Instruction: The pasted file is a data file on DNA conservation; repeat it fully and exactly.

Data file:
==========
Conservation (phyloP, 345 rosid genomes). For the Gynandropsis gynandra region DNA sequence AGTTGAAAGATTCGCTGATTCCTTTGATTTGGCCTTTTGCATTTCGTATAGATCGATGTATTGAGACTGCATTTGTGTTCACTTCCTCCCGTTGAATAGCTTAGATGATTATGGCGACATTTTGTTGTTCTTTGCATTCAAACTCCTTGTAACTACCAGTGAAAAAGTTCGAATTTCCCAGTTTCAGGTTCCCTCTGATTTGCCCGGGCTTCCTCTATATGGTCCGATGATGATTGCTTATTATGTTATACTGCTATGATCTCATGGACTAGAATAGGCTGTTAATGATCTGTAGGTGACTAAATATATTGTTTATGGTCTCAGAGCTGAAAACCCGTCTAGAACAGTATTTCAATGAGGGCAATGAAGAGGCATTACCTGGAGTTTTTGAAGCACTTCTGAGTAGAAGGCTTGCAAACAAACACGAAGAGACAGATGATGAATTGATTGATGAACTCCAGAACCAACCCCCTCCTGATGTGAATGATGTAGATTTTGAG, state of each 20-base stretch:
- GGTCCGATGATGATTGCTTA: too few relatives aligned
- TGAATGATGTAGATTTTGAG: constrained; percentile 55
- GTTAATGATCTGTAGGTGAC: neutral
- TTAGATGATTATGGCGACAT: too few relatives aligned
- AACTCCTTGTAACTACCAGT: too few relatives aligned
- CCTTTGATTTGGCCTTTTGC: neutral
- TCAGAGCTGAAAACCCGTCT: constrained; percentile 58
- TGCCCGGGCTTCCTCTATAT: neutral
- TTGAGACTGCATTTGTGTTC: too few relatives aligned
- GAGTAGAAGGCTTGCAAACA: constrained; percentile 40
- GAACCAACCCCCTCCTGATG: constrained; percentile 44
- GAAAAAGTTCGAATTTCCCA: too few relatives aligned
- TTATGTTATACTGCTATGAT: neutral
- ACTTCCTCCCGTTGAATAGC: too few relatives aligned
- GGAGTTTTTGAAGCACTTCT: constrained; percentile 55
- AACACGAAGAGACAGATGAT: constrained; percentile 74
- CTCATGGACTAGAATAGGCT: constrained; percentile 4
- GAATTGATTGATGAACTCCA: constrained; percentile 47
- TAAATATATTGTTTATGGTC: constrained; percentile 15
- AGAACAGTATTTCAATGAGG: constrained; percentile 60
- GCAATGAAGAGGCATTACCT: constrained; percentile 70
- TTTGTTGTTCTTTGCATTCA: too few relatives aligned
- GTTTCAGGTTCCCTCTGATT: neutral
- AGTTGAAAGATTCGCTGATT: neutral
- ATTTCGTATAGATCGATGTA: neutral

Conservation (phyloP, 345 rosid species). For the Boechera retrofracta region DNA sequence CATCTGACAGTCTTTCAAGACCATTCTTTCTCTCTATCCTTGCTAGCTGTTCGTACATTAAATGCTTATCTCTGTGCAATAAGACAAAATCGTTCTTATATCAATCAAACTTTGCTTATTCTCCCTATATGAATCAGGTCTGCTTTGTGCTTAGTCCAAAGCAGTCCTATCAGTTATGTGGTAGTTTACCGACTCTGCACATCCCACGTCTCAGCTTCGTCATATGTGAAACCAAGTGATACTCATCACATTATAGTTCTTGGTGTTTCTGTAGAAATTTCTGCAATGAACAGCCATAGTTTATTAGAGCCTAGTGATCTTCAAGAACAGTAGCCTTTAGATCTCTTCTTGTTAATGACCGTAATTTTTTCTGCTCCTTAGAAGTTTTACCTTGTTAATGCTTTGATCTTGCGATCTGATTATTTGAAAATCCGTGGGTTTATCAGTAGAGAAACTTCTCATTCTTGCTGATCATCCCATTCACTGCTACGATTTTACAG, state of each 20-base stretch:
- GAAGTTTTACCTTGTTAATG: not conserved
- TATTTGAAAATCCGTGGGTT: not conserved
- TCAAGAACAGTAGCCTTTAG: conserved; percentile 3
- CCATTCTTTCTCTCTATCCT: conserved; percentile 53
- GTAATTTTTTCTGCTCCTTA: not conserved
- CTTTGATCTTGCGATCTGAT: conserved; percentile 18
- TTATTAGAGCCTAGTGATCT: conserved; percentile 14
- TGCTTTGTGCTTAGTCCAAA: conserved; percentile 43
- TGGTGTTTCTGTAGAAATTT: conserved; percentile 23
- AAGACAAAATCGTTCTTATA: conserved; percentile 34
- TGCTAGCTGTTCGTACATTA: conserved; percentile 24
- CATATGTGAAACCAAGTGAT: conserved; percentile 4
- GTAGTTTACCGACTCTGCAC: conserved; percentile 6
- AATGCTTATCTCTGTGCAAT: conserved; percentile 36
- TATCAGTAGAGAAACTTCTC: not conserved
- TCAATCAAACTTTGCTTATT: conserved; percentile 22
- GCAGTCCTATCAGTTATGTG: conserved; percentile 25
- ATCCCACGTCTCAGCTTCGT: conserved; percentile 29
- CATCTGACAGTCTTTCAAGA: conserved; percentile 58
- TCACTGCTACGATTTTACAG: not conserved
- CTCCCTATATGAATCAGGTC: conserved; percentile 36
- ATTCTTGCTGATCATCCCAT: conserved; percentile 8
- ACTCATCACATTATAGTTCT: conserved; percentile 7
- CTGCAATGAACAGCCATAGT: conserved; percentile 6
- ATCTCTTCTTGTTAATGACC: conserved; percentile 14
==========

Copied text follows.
Conservation (phyloP, 345 rosid genomes). For the Gynandropsis gynandra region DNA sequence AGTTGAAAGATTCGCTGATTCCTTTGATTTGGCCTTTTGCATTTCGTATAGATCGATGTATTGAGACTGCATTTGTGTTCACTTCCTCCCGTTGAATAGCTTAGATGATTATGGCGACATTTTGTTGTTCTTTGCATTCAAACTCCTTGTAACTACCAGTGAAAAAGTTCGAATTTCCCAGTTTCAGGTTCCCTCTGATTTGCCCGGGCTTCCTCTATATGGTCCGATGATGATTGCTTATTATGTTATACTGCTATGATCTCATGGACTAGAATAGGCTGTTAATGATCTGTAGGTGACTAAATATATTGTTTATGGTCTCAGAGCTGAAAACCCGTCTAGAACAGTATTTCAATGAGGGCAATGAAGAGGCATTACCTGGAGTTTTTGAAGCACTTCTGAGTAGAAGGCTTGCAAACAAACACGAAGAGACAGATGATGAATTGATTGATGAACTCCAGAACCAACCCCCTCCTGATGTGAATGATGTAGATTTTGAG, state of each 20-base stretch:
- GGTCCGATGATGATTGCTTA: too few relatives aligned
- TGAATGATGTAGATTTTGAG: constrained; percentile 55
- GTTAATGATCTGTAGGTGAC: neutral
- TTAGATGATTATGGCGACAT: too few relatives aligned
- AACTCCTTGTAACTACCAGT: too few relatives aligned
- CCTTTGATTTGGCCTTTTGC: neutral
- TCAGAGCTGAAAACCCGTCT: constrained; percentile 58
- TGCCCGGGCTTCCTCTATAT: neutral
- TTGAGACTGCATTTGTGTTC: too few relatives aligned
- GAGTAGAAGGCTTGCAAACA: constrained; percentile 40
- GAACCAACCCCCTCCTGATG: constrained; percentile 44
- GAAAAAGTTCGAATTTCCCA: too few relatives aligned
- TTATGTTATACTGCTATGAT: neutral
- ACTTCCTCCCGTTGAATAGC: too few relatives aligned
- GGAGTTTTTGAAGCACTTCT: constrained; percentile 55
- AACACGAAGAGACAGATGAT: constrained; percentile 74
- CTCATGGACTAGAATAGGCT: constrained; percentile 4
- GAATTGATTGATGAACTCCA: constrained; percentile 47
- TAAATATATTGTTTATGGTC: constrained; percentile 15
- AGAACAGTATTTCAATGAGG: constrained; percentile 60
- GCAATGAAGAGGCATTACCT: constrained; percentile 70
- TTTGTTGTTCTTTGCATTCA: too few relatives aligned
- GTTTCAGGTTCCCTCTGATT: neutral
- AGTTGAAAGATTCGCTGATT: neutral
- ATTTCGTATAGATCGATGTA: neutral

Conservation (phyloP, 345 rosid species). For the Boechera retrofracta region DNA sequence CATCTGACAGTCTTTCAAGACCATTCTTTCTCTCTATCCTTGCTAGCTGTTCGTACATTAAATGCTTATCTCTGTGCAATAAGACAAAATCGTTCTTATATCAATCAAACTTTGCTTATTCTCCCTATATGAATCAGGTCTGCTTTGTGCTTAGTCCAAAGCAGTCCTATCAGTTATGTGGTAGTTTACCGACTCTGCACATCCCACGTCTCAGCTTCGTCATATGTGAAACCAAGTGATACTCATCACATTATAGTTCTTGGTGTTTCTGTAGAAATTTCTGCAATGAACAGCCATAGTTTATTAGAGCCTAGTGATCTTCAAGAACAGTAGCCTTTAGATCTCTTCTTGTTAATGACCGTAATTTTTTCTGCTCCTTAGAAGTTTTACCTTGTTAATGCTTTGATCTTGCGATCTGATTATTTGAAAATCCGTGGGTTTATCAGTAGAGAAACTTCTCATTCTTGCTGATCATCCCATTCACTGCTACGATTTTACAG, state of each 20-base stretch:
- GAAGTTTTACCTTGTTAATG: not conserved
- TATTTGAAAATCCGTGGGTT: not conserved
- TCAAGAACAGTAGCCTTTAG: conserved; percentile 3
- CCATTCTTTCTCTCTATCCT: conserved; percentile 53
- GTAATTTTTTCTGCTCCTTA: not conserved
- CTTTGATCTTGCGATCTGAT: conserved; percentile 18
- TTATTAGAGCCTAGTGATCT: conserved; percentile 14
- TGCTTTGTGCTTAGTCCAAA: conserved; percentile 43
- TGGTGTTTCTGTAGAAATTT: conserved; percentile 23
- AAGACAAAATCGTTCTTATA: conserved; percentile 34
- TGCTAGCTGTTCGTACATTA: conserved; percentile 24
- CATATGTGAAACCAAGTGAT: conserved; percentile 4
- GTAGTTTACCGACTCTGCAC: conserved; percentile 6
- AATGCTTATCTCTGTGCAAT: conserved; percentile 36
- TATCAGTAGAGAAACTTCTC: not conserved
- TCAATCAAACTTTGCTTATT: conserved; percentile 22
- GCAGTCCTATCAGTTATGTG: conserved; percentile 25
- ATCCCACGTCTCAGCTTCGT: conserved; percentile 29
- CATCTGACAGTCTTTCAAGA: conserved; percentile 58
- TCACTGCTACGATTTTACAG: not conserved
- CTCCCTATATGAATCAGGTC: conserved; percentile 36
- ATTCTTGCTGATCATCCCAT: conserved; percentile 8
- ACTCATCACATTATAGTTCT: conserved; percentile 7
- CTGCAATGAACAGCCATAGT: conserved; percentile 6
- ATCTCTTCTTGTTAATGACC: conserved; percentile 14